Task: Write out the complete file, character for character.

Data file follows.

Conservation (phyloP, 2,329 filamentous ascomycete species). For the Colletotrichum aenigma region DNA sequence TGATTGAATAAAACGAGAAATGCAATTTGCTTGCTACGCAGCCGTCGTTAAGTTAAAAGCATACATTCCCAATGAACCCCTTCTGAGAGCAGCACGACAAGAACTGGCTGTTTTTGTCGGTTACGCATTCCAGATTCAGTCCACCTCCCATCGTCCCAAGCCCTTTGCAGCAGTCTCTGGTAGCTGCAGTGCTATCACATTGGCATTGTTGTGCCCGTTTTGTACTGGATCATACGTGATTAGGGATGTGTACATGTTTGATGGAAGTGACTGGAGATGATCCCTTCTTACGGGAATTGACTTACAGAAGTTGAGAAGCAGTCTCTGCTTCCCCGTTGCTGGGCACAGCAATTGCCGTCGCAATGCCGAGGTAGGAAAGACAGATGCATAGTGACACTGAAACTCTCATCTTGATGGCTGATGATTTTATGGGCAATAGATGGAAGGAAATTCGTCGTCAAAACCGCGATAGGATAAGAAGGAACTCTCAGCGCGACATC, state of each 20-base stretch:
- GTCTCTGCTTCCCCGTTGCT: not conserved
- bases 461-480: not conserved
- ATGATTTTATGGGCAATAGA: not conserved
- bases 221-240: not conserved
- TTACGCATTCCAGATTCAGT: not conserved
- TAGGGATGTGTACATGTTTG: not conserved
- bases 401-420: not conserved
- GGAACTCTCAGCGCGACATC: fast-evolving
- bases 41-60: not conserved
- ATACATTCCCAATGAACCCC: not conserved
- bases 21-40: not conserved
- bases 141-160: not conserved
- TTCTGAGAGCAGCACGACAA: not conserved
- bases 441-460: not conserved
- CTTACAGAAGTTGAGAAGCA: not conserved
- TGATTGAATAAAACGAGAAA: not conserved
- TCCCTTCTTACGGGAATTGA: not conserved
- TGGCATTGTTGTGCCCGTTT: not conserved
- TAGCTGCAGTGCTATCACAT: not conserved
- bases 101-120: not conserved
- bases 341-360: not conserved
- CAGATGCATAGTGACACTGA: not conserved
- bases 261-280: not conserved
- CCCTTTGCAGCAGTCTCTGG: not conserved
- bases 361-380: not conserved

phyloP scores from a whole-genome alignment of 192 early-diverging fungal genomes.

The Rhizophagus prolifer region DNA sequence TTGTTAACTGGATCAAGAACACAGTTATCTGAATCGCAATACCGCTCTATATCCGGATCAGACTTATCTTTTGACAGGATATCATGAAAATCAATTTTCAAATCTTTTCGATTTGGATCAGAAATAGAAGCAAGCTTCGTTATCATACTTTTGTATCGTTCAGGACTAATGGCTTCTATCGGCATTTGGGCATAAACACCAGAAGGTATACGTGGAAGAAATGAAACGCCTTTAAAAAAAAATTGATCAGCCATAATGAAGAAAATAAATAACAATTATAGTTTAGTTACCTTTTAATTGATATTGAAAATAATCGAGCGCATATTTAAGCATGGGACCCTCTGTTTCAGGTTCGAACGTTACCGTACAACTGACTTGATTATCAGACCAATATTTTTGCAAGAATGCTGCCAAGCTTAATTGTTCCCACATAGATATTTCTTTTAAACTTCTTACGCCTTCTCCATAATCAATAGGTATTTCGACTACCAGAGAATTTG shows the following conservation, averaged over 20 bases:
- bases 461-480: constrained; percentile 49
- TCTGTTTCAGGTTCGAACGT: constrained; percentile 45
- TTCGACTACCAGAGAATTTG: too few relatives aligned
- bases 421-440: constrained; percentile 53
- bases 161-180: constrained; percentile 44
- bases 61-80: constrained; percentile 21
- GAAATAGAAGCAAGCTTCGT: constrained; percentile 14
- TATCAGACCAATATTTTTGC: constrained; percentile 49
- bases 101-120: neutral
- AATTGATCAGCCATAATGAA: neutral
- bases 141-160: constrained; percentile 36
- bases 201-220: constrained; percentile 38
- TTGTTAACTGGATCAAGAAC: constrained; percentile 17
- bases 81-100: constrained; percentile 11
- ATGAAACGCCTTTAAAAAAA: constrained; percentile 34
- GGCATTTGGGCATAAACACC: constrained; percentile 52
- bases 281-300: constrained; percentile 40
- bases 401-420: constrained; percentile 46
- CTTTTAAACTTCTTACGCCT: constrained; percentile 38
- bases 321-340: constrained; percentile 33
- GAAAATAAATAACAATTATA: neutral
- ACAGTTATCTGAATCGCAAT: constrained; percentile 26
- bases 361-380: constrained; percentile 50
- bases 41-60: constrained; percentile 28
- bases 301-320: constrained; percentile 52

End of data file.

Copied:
Conservation (phyloP, 2,329 filamentous ascomycete species). For the Colletotrichum aenigma region DNA sequence TGATTGAATAAAACGAGAAATGCAATTTGCTTGCTACGCAGCCGTCGTTAAGTTAAAAGCATACATTCCCAATGAACCCCTTCTGAGAGCAGCACGACAAGAACTGGCTGTTTTTGTCGGTTACGCATTCCAGATTCAGTCCACCTCCCATCGTCCCAAGCCCTTTGCAGCAGTCTCTGGTAGCTGCAGTGCTATCACATTGGCATTGTTGTGCCCGTTTTGTACTGGATCATACGTGATTAGGGATGTGTACATGTTTGATGGAAGTGACTGGAGATGATCCCTTCTTACGGGAATTGACTTACAGAAGTTGAGAAGCAGTCTCTGCTTCCCCGTTGCTGGGCACAGCAATTGCCGTCGCAATGCCGAGGTAGGAAAGACAGATGCATAGTGACACTGAAACTCTCATCTTGATGGCTGATGATTTTATGGGCAATAGATGGAAGGAAATTCGTCGTCAAAACCGCGATAGGATAAGAAGGAACTCTCAGCGCGACATC, state of each 20-base stretch:
- GTCTCTGCTTCCCCGTTGCT: not conserved
- bases 461-480: not conserved
- ATGATTTTATGGGCAATAGA: not conserved
- bases 221-240: not conserved
- TTACGCATTCCAGATTCAGT: not conserved
- TAGGGATGTGTACATGTTTG: not conserved
- bases 401-420: not conserved
- GGAACTCTCAGCGCGACATC: fast-evolving
- bases 41-60: not conserved
- ATACATTCCCAATGAACCCC: not conserved
- bases 21-40: not conserved
- bases 141-160: not conserved
- TTCTGAGAGCAGCACGACAA: not conserved
- bases 441-460: not conserved
- CTTACAGAAGTTGAGAAGCA: not conserved
- TGATTGAATAAAACGAGAAA: not conserved
- TCCCTTCTTACGGGAATTGA: not conserved
- TGGCATTGTTGTGCCCGTTT: not conserved
- TAGCTGCAGTGCTATCACAT: not conserved
- bases 101-120: not conserved
- bases 341-360: not conserved
- CAGATGCATAGTGACACTGA: not conserved
- bases 261-280: not conserved
- CCCTTTGCAGCAGTCTCTGG: not conserved
- bases 361-380: not conserved

phyloP scores from a whole-genome alignment of 192 early-diverging fungal genomes.

The Rhizophagus prolifer region DNA sequence TTGTTAACTGGATCAAGAACACAGTTATCTGAATCGCAATACCGCTCTATATCCGGATCAGACTTATCTTTTGACAGGATATCATGAAAATCAATTTTCAAATCTTTTCGATTTGGATCAGAAATAGAAGCAAGCTTCGTTATCATACTTTTGTATCGTTCAGGACTAATGGCTTCTATCGGCATTTGGGCATAAACACCAGAAGGTATACGTGGAAGAAATGAAACGCCTTTAAAAAAAAATTGATCAGCCATAATGAAGAAAATAAATAACAATTATAGTTTAGTTACCTTTTAATTGATATTGAAAATAATCGAGCGCATATTTAAGCATGGGACCCTCTGTTTCAGGTTCGAACGTTACCGTACAACTGACTTGATTATCAGACCAATATTTTTGCAAGAATGCTGCCAAGCTTAATTGTTCCCACATAGATATTTCTTTTAAACTTCTTACGCCTTCTCCATAATCAATAGGTATTTCGACTACCAGAGAATTTG shows the following conservation, averaged over 20 bases:
- bases 461-480: constrained; percentile 49
- TCTGTTTCAGGTTCGAACGT: constrained; percentile 45
- TTCGACTACCAGAGAATTTG: too few relatives aligned
- bases 421-440: constrained; percentile 53
- bases 161-180: constrained; percentile 44
- bases 61-80: constrained; percentile 21
- GAAATAGAAGCAAGCTTCGT: constrained; percentile 14
- TATCAGACCAATATTTTTGC: constrained; percentile 49
- bases 101-120: neutral
- AATTGATCAGCCATAATGAA: neutral
- bases 141-160: constrained; percentile 36
- bases 201-220: constrained; percentile 38
- TTGTTAACTGGATCAAGAAC: constrained; percentile 17
- bases 81-100: constrained; percentile 11
- ATGAAACGCCTTTAAAAAAA: constrained; percentile 34
- GGCATTTGGGCATAAACACC: constrained; percentile 52
- bases 281-300: constrained; percentile 40
- bases 401-420: constrained; percentile 46
- CTTTTAAACTTCTTACGCCT: constrained; percentile 38
- bases 321-340: constrained; percentile 33
- GAAAATAAATAACAATTATA: neutral
- ACAGTTATCTGAATCGCAAT: constrained; percentile 26
- bases 361-380: constrained; percentile 50
- bases 41-60: constrained; percentile 28
- bases 301-320: constrained; percentile 52